AirportThirty five years ago, with my husband and two children, I climbed on a plane and moved halfway around the world to pursue God’s call on our lives. Now I have I put my daughter, husband, and two children on a plane to move halfway around the world; once again following God’s leading.

Life has a way of coming full circle.

In truth though, there is much that is different from 35 years ago, and those differences make me appreciate my own parents and my husband’s parents far more than I did at the time. Then it took three weeks for a letter to do a round trip. We had no phone and a once a year call at the phone company in the city was an extravagance.

Today I have a computer with instant access, a phone in my hand that can call around the world, and an iPod with Face time. For all the bad rap Facebook gets, that too is an instant connect with pictures and little bits of trivia. Facebook may border on banal, but in many ways the cyber community reminds me of my childhood neighborhood where everyone knew a little bit about everyone else’s business because we lived so closely together. Rising and bedtimes, who was visiting, even the color of one’s neighbor’s clothes hanging on the line – we knew it all.

Thirty five years ago, a whole group of people went to the gate with us, and my mother-in-law loaded us with a package of freshly baked cookies which we handed to fellow passengers on the bus out to the plane. This time we got special passes through security to be able to help corral kids, bags, and stroller.

Back then, in the dark ages, my in-laws took the first airplane flight of their lives to come visit us. My parents also came to visit, but they had been there before and knew where they were going. My husband’s parents had only traveled to neighboring states. They came wide-eyed and eager.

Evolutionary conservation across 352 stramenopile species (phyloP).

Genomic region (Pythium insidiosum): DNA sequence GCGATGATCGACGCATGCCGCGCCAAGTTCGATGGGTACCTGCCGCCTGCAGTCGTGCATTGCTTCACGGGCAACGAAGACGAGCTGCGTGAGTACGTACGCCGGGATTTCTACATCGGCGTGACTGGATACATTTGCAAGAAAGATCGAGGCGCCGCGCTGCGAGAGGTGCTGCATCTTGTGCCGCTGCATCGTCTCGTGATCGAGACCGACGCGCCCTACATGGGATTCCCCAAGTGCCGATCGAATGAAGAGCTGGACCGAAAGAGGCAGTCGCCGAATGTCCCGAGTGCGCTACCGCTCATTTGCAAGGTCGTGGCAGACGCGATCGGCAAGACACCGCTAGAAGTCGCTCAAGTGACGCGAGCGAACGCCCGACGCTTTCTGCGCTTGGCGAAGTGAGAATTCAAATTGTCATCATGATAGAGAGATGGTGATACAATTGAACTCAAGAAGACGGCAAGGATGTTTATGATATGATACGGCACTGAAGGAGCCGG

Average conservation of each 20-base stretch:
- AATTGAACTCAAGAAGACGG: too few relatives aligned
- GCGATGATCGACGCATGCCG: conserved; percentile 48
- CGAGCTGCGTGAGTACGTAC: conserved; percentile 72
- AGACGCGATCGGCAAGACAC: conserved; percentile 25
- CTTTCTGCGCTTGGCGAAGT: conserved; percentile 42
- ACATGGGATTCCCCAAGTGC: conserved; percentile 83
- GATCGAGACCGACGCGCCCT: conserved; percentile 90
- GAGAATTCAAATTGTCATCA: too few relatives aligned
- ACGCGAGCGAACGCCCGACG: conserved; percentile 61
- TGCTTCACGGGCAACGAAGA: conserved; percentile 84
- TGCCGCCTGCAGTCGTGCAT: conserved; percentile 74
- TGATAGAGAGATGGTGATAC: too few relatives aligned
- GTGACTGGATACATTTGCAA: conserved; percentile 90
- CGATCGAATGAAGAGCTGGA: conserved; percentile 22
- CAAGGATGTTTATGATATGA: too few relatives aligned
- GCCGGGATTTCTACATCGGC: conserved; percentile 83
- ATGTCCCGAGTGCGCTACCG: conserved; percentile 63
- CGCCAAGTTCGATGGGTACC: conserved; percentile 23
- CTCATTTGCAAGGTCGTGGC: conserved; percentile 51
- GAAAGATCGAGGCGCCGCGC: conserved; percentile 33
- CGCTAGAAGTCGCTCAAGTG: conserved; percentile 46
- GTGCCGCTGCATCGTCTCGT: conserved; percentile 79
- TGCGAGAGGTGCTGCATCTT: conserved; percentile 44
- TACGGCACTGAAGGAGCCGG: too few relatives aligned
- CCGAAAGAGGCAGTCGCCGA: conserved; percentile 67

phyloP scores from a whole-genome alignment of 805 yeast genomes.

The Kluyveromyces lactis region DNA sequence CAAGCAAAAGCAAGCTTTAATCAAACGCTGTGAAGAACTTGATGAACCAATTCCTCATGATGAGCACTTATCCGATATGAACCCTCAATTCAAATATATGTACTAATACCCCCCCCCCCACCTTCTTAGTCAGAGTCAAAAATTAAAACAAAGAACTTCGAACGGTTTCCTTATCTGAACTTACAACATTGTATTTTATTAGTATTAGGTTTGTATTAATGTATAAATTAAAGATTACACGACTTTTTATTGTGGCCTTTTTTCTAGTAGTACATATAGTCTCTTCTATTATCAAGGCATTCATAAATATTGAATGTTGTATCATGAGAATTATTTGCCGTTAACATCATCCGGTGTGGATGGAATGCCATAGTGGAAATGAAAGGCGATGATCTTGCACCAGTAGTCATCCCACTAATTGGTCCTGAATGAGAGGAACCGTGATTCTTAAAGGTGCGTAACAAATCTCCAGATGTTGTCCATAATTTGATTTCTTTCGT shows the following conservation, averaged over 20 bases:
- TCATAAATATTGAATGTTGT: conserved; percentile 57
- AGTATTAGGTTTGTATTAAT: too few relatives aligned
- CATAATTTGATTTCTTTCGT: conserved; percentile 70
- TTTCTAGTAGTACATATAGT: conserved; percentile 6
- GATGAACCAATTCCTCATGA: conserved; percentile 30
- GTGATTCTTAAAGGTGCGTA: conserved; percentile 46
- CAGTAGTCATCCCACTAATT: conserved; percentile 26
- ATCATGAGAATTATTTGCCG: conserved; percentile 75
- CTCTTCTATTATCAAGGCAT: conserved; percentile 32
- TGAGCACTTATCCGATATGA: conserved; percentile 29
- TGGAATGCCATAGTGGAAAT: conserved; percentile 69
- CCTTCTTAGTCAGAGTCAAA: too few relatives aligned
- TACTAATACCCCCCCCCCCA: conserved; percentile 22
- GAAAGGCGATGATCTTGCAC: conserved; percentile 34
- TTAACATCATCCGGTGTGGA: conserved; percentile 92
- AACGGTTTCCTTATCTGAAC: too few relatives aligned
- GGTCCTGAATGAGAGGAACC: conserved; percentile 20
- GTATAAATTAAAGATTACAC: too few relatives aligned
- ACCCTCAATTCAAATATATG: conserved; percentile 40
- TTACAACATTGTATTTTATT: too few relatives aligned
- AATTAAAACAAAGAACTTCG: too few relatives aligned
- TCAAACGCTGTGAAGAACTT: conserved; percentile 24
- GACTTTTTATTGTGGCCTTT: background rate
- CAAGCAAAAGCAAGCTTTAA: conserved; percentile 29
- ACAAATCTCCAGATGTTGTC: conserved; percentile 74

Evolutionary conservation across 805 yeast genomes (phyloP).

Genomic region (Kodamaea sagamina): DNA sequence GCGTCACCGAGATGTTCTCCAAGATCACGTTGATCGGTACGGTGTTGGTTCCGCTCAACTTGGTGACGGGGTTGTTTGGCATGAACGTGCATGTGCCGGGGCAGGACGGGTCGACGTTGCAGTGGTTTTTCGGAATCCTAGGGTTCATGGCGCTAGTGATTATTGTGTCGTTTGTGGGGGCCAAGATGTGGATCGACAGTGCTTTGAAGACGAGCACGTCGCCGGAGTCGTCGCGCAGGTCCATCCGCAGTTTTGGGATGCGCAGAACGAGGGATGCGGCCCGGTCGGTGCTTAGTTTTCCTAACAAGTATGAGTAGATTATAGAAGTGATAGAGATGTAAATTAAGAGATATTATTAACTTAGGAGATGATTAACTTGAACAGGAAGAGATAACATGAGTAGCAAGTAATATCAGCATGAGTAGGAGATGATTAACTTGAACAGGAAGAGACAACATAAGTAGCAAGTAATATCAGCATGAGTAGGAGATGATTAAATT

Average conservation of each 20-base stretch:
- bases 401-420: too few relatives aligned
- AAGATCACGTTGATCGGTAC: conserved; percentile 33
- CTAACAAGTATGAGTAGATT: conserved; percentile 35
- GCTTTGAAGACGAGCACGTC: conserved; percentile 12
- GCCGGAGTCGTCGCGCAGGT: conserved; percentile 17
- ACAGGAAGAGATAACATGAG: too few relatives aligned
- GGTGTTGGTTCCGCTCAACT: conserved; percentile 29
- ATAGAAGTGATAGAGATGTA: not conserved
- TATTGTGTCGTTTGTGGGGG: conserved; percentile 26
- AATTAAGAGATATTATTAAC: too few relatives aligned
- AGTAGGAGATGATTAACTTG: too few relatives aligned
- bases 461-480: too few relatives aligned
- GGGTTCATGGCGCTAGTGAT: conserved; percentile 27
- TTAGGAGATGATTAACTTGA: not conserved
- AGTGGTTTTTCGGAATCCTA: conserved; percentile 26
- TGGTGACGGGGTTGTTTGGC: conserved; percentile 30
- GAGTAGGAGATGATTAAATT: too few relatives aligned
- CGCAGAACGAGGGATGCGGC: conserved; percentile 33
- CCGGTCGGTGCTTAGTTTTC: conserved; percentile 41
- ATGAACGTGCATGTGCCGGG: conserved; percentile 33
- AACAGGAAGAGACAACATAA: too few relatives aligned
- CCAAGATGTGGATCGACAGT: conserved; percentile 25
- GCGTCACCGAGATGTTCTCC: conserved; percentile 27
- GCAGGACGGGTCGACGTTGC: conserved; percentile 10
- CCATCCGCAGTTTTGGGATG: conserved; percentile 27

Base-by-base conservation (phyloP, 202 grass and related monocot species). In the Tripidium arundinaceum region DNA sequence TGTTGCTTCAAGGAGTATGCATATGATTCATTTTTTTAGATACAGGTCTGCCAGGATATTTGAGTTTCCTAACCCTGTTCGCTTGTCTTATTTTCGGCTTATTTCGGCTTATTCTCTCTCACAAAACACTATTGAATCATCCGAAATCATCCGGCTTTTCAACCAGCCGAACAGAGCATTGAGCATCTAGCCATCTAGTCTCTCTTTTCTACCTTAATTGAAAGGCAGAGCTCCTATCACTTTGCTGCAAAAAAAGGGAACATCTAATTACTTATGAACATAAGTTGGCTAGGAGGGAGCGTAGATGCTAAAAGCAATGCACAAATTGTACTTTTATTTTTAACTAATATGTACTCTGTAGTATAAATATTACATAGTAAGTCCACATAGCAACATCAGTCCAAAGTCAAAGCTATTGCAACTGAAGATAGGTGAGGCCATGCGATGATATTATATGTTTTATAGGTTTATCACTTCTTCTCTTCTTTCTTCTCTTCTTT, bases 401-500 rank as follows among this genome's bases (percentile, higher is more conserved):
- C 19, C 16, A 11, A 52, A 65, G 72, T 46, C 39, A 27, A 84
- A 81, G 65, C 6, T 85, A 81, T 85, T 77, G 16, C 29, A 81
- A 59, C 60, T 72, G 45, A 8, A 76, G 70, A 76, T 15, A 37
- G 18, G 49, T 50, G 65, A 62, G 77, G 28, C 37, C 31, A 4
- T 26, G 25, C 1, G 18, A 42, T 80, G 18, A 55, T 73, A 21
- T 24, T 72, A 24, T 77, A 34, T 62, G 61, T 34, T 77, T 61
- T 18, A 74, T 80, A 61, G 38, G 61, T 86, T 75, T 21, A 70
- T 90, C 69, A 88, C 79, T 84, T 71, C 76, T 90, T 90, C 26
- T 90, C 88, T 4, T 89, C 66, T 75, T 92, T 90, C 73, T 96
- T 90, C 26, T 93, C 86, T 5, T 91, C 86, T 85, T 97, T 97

I never asked our parents if it was hard to put us on a plane, with their grandkids. I never asked them about loneliness when we were not home for Christmas. I do know that friends took them home from the airport that first night, friends who had a son in the Middle East, friends who understood loneliness and the pain of parents and grandparents.

Airport runway

I get asked often if it is hard to see your children move to the other side of the world. I find that question odd, as if the fact that I have done it myself somehow negates what all parent feel. Or that their return, now a second time, somehow erases the pain. Of course it is hard! The fact that I will go to see them does not make it easier, just different

But now, more than ever, I realize that it cost my parents and my husband’s parents far more than it is costing me. In my heart, and before God, I thank them for not holding us back.

What I also realize is that moving out and forward is a way of life, and it is contagious in families. I have a few letters that are well over a century old. They were written by my great-great-grandparents to my great-grandparents after the younger generation took a covered wagon from Iowa and moved west to new opportunities in Kansas territory. They are poignant reminders that the next generation is just that, the next generation.

My little grandson is old enough to get a glimpse of this, and old enough to reassure me that he’ll see us on the computer. After all, that is the way he has visited us more of his life than in person. We can have instant communication even if we now have to count time zones. We already “had breakfast” him while we ate supper, and been given a visual tour of their high-in-the-sky flat.
It is different from a generation ago, and the generations far before that, but in so many ways, it is the same. Following where God leads is the life of a pilgrim. Wherever we go, He’s already there waiting.